Lynda also worked with a group of talented peers, many of whom would go on to develop August Wilson’s cycle of plays. They included actors Charles Brown and Petronia Paley, directors Seret Scott, Reuben Santiago-Hudson and Clinton Turner Davis, and playwright Richard Wesley. She got to know Wilson’s work quite well, and often chided him for not writing stronger female parts. Whether this resulted in the role of Rose in Fences, we will never know.

The black theater movement in DC, specifically ultimately led to the creation of the Duke Ellington School of the Arts, a magnet high school created by educators and Black Arts advocates Peggy Cooper-Cafritz and Mike Malone. Lynda joined as a founding faculty member of the Ellington School in 1974, and became a lynchpin until she left to jumpstart her stage career.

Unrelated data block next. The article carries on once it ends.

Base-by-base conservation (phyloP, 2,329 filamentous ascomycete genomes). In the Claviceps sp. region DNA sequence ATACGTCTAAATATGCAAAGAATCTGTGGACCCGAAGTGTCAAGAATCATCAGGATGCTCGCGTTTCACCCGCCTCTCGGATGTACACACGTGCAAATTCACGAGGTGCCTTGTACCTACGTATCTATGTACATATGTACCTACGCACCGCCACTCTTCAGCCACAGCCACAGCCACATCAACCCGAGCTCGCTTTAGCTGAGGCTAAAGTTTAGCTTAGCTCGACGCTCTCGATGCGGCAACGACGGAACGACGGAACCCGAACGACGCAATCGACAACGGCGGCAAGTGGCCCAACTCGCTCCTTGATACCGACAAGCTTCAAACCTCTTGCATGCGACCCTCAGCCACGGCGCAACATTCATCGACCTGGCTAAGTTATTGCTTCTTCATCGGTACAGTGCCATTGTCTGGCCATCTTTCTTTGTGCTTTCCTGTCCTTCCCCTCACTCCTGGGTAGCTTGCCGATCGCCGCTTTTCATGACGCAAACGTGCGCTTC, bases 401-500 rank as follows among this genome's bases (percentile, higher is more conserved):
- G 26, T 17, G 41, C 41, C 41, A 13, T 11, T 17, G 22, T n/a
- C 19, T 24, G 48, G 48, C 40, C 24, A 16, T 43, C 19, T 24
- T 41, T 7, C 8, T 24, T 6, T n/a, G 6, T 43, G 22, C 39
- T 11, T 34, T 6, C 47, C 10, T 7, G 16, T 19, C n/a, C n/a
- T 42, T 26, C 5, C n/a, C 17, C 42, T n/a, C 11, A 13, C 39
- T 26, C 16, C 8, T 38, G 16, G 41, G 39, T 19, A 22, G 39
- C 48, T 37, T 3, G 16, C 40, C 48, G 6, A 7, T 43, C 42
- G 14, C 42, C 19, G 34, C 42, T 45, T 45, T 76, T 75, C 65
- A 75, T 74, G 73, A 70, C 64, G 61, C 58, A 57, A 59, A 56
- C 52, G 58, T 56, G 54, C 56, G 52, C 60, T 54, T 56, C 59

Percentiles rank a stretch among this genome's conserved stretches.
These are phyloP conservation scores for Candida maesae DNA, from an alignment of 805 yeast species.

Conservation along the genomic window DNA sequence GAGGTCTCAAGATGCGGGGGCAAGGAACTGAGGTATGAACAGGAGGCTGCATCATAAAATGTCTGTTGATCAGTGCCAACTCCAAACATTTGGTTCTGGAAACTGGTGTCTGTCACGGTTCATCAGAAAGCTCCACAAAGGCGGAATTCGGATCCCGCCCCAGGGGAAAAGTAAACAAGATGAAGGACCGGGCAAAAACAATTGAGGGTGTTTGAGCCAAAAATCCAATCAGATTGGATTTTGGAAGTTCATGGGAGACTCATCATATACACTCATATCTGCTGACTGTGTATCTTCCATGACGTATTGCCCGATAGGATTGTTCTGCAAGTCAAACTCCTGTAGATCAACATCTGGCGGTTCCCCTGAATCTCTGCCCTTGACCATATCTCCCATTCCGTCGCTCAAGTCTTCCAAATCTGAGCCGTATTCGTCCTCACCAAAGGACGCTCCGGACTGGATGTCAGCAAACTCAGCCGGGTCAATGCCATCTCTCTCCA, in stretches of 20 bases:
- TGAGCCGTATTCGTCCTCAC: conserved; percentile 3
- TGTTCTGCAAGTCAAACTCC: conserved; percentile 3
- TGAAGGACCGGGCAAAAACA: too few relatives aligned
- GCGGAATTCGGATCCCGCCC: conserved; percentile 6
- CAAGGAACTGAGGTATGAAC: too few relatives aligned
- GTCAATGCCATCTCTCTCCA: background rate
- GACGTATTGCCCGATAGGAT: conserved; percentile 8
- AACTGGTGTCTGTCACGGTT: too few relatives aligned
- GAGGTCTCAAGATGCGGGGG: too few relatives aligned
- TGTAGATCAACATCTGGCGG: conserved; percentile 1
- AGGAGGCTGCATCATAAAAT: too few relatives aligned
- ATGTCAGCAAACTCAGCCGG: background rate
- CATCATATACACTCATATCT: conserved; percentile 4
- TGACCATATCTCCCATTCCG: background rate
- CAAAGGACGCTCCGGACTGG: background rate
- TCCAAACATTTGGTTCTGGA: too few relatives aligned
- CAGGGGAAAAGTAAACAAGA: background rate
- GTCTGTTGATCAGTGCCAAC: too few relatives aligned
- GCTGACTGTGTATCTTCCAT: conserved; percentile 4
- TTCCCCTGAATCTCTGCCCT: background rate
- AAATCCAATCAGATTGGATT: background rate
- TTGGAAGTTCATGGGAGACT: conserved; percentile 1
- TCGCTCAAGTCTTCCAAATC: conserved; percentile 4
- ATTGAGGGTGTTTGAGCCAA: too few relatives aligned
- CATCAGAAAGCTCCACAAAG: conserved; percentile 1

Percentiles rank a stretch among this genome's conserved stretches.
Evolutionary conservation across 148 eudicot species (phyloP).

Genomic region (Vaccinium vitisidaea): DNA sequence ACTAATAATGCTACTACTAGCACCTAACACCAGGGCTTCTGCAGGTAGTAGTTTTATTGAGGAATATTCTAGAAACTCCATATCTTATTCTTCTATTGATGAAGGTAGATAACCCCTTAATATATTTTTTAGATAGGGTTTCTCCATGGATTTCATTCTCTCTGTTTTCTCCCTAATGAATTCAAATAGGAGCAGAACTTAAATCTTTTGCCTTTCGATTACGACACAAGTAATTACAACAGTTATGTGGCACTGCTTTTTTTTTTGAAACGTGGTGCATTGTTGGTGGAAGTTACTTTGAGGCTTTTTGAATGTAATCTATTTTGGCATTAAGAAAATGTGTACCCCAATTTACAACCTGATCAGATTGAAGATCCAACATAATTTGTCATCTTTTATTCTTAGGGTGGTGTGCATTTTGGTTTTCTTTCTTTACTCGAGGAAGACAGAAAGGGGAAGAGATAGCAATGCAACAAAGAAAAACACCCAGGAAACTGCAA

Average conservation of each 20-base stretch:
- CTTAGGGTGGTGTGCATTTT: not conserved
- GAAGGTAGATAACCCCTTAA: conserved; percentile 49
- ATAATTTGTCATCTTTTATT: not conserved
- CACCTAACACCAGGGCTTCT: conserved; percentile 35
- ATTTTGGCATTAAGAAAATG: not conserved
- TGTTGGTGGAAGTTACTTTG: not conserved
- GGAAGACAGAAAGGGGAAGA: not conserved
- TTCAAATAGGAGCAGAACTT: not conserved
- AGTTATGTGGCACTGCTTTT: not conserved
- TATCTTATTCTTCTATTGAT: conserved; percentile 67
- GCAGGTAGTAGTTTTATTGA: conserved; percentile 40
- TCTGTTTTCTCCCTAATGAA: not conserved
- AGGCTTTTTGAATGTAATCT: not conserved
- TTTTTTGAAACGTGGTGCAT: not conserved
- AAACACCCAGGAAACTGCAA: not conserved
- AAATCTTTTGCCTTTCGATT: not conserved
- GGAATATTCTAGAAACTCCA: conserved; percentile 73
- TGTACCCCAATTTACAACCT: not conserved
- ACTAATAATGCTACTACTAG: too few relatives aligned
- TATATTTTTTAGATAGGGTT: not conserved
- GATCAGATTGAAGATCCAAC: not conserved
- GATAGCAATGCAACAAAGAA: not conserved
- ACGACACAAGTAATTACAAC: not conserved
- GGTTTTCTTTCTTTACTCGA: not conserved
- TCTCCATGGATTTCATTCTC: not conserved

As a director, Lynda shepherded many new productions at New Brunswick’s Crossroads Theater. Her last Crossroads production, “Chicken and Biscuits” ran in December, 2022. She directed Ruby Dee's one woman show, My One Good Nerve in the Genesis Festival. Her acting credits at Crossroads include Dee’s adaptation of Rosa Guy's novel, The Disappearance, The Amen Corner, Young, Gifted and Black; and Home.

Lynda Gravátt is the Grande Diva of D. I. V. A., Inc., a society for women in the arts, founded at Howard University in 1983, and its fellow organization, the beloved D. I. V. A. Brothers. Among the six women founders is Harriett D. Foy, one of her most cherished mentees.

For the last 33 years, she has been the partner of dramaturg Sydne Mahone.